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Physician and Nurse Burnout: The Signs to Watch Out For & How to Reduce It

by The Leadership Development Group

Physician and nurse burnout is a severe issue that’s been plaguing the healthcare industry for years. Recognized by the World Health Organization as a syndrome resulting from chronic distress, physician and nurse burnout is a serious occupational phenomenon that has been accelerated and intensified by the COVID-19 pandemic.

In fact, today 61% of physicians and others across the healthcare ecosystem report  experiencing feelings of burnout. And, its been reported that physicians and nurses are 2x more likely to commit suicide than the average person. The US Department of Health and Human Services expects a significant increase in the number of physicians and nurses who will be working in poor conditions and under increased levels of stress by 2025.  

Effective leadership plays a significant role in creating the conditions for success in combating burnout. It is crucial, therefore, for healthcare organizations to prioritize leadership development now. In this article, we’re uncovering the primary signs of burnout, the impact burnout has on healthcare teams and patients, as well as the most optimal strategy for alleviating burnout. 

The Main Signs of Physician and Nurse Burnout

The first step to reducing physician and nurse burnout is to understand and recognize its telltale signs. It’s likely that physicians and nurses who are experiencing burnout will exhibit the following symptoms:

  • Emotional exhaustion, irritability, and overall discouragement
  • Replacement of empathy with cynicism, negativity, and feeling emotionally numb 
  • A low sense of professional effectiveness and capabilities

Keep in mind, it’s common for physician and nurse burnout to go unnoticed for a bit. However, over a period of time, those who have been suffering in silence will begin to outwardly show their symptoms, be it through their work, personality, or demeanor. It is critical for all leaders to be on the lookout for signs of burnout within their organizations and to develop and implement strategies to address it.  

The Impact of Burnout on Physicians and Nurses 

According to a recent study, nurses that left or are considering leaving their job due to excess burnout reported the causes of their burnout as a stressful work environment (68.6% and 59.5%, respectively) and inadequate staffing (63.0% and 60.9%, respectively). On top of this, most leaders (14% of physicians, as one example)   do not seek help when they’re feeling burnt out, often because of the stigma associated with seeking help and admitting weakness.

Additionally, many physicians and nurses who experience burnout have increased alcohol and drug use rates which can also lead to a higher risk of suicide. According to USA Today, more than 100,000 physicians and nurses struggle with abuse or addiction causing detrimental hindrances to their ability to work, think, function, and take care of patients.

The Effect of Physician and Nurse Burnout on Patients

Physician and nurse burnout doesn’t just affect the individual experiencing it, it also negatively impacts patients. Burnout causes disengagement between the provider and the patient. Thus, patients are likely to experience:

  1. Lower quality of care
  2. Lower patient satisfaction
  3. An increased chance of medical errors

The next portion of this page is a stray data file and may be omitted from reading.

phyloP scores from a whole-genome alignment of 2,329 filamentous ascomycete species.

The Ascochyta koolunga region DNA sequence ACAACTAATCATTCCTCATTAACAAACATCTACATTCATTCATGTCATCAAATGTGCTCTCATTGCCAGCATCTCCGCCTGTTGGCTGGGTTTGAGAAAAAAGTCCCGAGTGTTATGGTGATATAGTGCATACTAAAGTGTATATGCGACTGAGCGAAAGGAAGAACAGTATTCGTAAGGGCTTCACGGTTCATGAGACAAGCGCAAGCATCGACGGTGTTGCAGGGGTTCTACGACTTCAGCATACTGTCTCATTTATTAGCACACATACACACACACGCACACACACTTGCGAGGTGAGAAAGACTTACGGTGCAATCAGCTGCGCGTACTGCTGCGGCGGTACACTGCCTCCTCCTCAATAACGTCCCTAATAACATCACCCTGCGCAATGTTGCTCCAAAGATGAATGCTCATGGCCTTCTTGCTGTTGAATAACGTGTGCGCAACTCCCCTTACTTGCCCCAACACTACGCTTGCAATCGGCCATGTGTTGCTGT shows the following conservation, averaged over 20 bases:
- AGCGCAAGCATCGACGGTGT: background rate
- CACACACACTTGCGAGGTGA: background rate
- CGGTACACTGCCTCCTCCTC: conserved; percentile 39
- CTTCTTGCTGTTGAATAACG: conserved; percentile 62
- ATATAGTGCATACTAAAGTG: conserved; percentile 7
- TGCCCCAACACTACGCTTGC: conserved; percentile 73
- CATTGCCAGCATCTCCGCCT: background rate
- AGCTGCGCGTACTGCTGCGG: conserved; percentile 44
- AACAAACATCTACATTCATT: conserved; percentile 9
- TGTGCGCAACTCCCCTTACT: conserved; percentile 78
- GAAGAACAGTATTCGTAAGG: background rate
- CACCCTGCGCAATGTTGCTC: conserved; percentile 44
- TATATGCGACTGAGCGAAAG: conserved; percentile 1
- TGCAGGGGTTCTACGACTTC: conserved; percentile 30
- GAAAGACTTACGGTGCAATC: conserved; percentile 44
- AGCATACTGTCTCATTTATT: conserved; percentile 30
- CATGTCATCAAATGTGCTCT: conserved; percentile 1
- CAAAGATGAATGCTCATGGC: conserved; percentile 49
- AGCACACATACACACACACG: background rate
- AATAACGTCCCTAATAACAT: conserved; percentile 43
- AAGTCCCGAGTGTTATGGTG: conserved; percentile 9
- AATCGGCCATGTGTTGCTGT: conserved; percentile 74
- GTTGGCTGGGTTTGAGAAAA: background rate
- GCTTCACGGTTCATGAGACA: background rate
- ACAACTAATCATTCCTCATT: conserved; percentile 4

4. Inconsistent treatment

Physician and nurse burnout is highly toxic for healthcare professionals and their patients, we know that. But, what can be done? Let's take a look at solutions to reducing burnout.

Prioritize Leadership Development & Coaching to Reduce Burnout

Through our years of experience building physician and nurse leaders’ capacity for leading, we’ve determined that burnout can be quelled with leadership development and coaching. While there are dozens of benefits to leadership development, we’re highlighting a few of the top outcomes that reduce physician and nurse burnout below.  

Many physicians and nurses are afraid to speak up when they’re feeling overwhelmed. With the help of a leadership coach, physician and nurse coachees learn strategies to enhance their confidence and become empowered to establish open communication between themselves, their teams, and administration. They learn how to create a safe space where they can confide in one another and bring issues to other leaders without fear of rejection or judgment. Together, healthcare leaders and their team can develop a course of action to help ease workload, mitigate stress, and improve performance. 

Leadership development and coaching enables healthcare leaders to better understand, allocate, and manage the workload of all employees. This way, no singular person is being overwhelmed or overworked. Along with enhanced communication between the entire team and improved time management, employees feel more supported and secure in their position as a physician or nurse. 

Take a look at our case study to better understand the value of leadership development to reduce burnout.

Final Thoughts

Physician and nurse burnout will never go away on its own and it will always prevail if allowed. The good news is that the earlier healthcare leaders acknowledge and address burnout with the right leadership development and coaching plan, they can drastically reduce its impact. 

It’s time to confront physician and nurse burnout head-on. Get in touch with our team of experts and jumpstart putting in place strategies to quell burnout and develop leaders at all levels.  

Topics: Leadership Development, Leadership, Leadership Resources, Executive Coaching, Team Development, Physician Leadership